Melissa's post reminded me of a topic that I've been meaning to post about. Until about a week ago, the rape of a child in Louisiana was a offense punishable by the death penalty. Last Wednesday, the Supreme Court
struck down a Louisiana law that allows capital punishment for people convicted of raping children under 12. It spares the only people in the U.S. under sentence of death for that crime — two Louisiana men convicted of raping girls 5 and 8.The Supreme Court offered the ruling "despite the 'years of long anguish' for victims." And while I don't dispute the reasoning or evidence behind that phrase, I do find it and similar sentiments problematic.
The ruling also invalidates laws on the books in five other states that allowed executions for child rape that does not result in the death of the victim.
Since the case originated in Louisiana, it was big news here. The local paper that I read most often carried the news on the front page. It quoted District Attorney Jerry Jones as saying,
The rape of a child is the most heinous crime I can think of. In first-degree murder, it's over. The victim does not continue to suffer. The victims of child rape are destined to a life of misery and suffering.And immediately, I was piqued by that.
Rape, no matter who the victim is, is a heinous crime. The most terrifying feeling that I have ever had in my life, EVER, is being held down and unable to stop or control what was happening to my own body. I cannot even adequately describe that feeling. And I would be lying if I said I didn't have particular contempt for people who rape children.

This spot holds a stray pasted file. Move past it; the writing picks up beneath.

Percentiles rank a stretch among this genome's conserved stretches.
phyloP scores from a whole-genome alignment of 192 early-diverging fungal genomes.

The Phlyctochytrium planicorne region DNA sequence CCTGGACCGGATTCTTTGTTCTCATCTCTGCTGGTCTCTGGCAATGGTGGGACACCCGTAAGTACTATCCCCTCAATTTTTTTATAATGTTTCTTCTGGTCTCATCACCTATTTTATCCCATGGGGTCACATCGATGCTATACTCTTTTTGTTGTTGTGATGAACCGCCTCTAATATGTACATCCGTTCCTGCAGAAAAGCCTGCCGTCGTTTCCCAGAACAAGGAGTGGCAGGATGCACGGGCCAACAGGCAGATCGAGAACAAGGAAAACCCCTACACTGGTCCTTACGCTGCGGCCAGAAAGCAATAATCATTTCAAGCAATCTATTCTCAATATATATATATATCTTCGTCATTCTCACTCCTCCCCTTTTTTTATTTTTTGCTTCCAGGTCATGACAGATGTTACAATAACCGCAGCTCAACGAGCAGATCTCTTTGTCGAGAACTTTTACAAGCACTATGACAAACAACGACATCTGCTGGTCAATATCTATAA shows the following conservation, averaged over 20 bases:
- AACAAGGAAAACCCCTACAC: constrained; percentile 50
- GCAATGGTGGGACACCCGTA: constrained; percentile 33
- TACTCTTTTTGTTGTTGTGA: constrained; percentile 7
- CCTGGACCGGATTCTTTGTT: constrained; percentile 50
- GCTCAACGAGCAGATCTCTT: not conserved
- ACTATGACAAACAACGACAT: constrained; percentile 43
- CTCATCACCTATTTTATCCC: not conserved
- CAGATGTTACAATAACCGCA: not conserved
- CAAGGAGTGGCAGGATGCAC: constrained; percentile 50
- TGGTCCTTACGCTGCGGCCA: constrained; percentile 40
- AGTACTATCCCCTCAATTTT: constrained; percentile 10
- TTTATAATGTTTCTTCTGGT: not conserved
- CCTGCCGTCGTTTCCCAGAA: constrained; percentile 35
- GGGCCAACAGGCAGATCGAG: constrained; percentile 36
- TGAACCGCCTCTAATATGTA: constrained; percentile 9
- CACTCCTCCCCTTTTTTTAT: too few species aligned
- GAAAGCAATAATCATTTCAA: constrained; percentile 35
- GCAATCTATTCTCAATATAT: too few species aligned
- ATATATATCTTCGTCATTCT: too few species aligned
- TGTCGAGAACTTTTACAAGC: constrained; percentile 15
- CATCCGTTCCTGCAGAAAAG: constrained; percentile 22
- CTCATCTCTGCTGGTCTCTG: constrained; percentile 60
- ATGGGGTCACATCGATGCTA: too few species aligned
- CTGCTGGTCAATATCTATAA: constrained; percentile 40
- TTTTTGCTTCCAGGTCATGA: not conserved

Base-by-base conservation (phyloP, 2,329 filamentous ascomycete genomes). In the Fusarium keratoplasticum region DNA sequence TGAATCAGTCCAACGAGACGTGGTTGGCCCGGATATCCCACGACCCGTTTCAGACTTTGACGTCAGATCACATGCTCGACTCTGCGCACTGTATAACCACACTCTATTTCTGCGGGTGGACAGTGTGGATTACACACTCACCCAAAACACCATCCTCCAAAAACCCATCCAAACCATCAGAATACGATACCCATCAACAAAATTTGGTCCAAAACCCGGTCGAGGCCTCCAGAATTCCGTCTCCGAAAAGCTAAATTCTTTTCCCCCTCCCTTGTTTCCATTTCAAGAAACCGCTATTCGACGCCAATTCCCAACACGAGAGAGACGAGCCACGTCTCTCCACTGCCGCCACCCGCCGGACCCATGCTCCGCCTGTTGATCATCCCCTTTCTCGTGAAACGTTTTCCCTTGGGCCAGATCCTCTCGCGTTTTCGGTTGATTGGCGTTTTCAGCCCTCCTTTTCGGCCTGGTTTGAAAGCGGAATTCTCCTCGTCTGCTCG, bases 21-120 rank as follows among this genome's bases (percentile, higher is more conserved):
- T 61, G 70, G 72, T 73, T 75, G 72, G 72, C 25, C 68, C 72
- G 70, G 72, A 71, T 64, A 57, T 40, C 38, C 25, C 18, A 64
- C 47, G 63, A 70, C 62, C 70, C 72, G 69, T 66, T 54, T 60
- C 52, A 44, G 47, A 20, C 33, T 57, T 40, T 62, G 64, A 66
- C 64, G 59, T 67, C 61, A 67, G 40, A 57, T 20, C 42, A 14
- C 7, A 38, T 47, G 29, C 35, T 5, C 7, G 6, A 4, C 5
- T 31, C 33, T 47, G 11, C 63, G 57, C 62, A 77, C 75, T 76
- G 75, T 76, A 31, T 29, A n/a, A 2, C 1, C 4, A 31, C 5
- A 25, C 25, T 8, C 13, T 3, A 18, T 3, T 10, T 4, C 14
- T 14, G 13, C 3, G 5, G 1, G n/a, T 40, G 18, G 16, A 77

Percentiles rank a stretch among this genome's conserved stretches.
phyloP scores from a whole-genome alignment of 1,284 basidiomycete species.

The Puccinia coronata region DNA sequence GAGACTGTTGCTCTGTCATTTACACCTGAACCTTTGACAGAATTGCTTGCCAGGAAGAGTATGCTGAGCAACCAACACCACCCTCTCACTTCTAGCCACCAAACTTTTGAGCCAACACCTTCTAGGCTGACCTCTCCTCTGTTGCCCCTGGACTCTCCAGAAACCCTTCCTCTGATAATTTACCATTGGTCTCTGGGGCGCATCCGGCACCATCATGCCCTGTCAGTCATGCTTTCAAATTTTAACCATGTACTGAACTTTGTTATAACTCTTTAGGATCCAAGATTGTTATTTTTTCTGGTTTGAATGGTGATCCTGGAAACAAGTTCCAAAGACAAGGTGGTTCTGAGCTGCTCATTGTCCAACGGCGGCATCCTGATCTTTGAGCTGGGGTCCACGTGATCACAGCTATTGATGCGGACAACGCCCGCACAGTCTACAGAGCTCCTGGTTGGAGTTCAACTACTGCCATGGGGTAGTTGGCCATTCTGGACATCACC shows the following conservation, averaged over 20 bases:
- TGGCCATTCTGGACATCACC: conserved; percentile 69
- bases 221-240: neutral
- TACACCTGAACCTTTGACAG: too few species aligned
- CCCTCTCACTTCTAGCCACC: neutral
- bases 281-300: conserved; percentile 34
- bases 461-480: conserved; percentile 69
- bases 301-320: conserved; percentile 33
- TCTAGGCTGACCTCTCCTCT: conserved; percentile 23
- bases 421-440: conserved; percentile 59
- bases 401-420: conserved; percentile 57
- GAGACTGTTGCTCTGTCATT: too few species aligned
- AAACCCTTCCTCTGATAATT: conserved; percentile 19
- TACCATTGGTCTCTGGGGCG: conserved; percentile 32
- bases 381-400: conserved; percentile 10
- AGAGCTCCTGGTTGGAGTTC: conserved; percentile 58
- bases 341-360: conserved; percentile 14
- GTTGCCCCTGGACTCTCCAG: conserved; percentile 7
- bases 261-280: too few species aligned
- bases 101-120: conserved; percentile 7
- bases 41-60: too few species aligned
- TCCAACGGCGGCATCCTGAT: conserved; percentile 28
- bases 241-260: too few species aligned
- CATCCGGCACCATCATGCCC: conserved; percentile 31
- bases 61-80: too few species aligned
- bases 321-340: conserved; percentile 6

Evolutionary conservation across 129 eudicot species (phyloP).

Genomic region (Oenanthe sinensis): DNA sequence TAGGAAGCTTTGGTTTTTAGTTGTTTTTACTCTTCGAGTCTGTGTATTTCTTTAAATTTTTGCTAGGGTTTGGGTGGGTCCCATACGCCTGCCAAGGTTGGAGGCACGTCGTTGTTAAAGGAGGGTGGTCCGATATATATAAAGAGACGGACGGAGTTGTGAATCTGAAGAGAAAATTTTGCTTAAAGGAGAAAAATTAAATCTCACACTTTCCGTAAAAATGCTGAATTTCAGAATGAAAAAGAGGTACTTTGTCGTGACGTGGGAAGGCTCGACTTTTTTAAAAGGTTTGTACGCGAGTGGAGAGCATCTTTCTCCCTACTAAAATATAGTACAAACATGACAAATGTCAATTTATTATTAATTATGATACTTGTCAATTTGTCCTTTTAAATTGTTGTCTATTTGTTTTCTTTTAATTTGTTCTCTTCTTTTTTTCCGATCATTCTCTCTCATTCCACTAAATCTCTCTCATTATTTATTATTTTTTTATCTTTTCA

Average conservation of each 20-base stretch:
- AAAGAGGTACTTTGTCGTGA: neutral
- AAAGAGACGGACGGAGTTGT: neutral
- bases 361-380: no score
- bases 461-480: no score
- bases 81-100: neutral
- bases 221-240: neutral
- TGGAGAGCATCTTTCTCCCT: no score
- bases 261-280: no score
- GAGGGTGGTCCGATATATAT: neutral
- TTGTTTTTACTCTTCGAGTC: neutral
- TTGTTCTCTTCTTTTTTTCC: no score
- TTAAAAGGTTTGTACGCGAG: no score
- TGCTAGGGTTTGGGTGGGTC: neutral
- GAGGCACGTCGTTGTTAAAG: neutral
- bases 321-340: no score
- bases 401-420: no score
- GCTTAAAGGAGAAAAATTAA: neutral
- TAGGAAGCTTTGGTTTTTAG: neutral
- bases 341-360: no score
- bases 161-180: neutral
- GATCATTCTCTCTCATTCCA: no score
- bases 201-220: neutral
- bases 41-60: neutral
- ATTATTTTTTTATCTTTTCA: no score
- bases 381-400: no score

But I think the notion that victims of child rape are "destined" to be miserable relies not solely on the survivors' own experiences, but our own biases. Like our obsessions with "purity" and "innocence." Like the idea that rape somehow stigmatizes the victim. Like the belief that virginity is a "gift" to be bestowed upon someone, the mark of a "moral" woman.
I am not at all saying that being the victim of a rape doesn't cause anguish, misery and suffering. I am agreeing with what Melissa said in comments, that
rape is something with which a survivor has to live for the rest of her or his life, which is a true thing, but a lot of people are incapable of saying that without implying the rape is a stain on the soul or the survivor is somehow irreparably broken, damaged goods.(Emphasis mine)
Because it's something we carry doesn't necessarily mean it's a burden; that it has changed us shouldn't mean it marks us differently than the other things that change a person in a lifetime.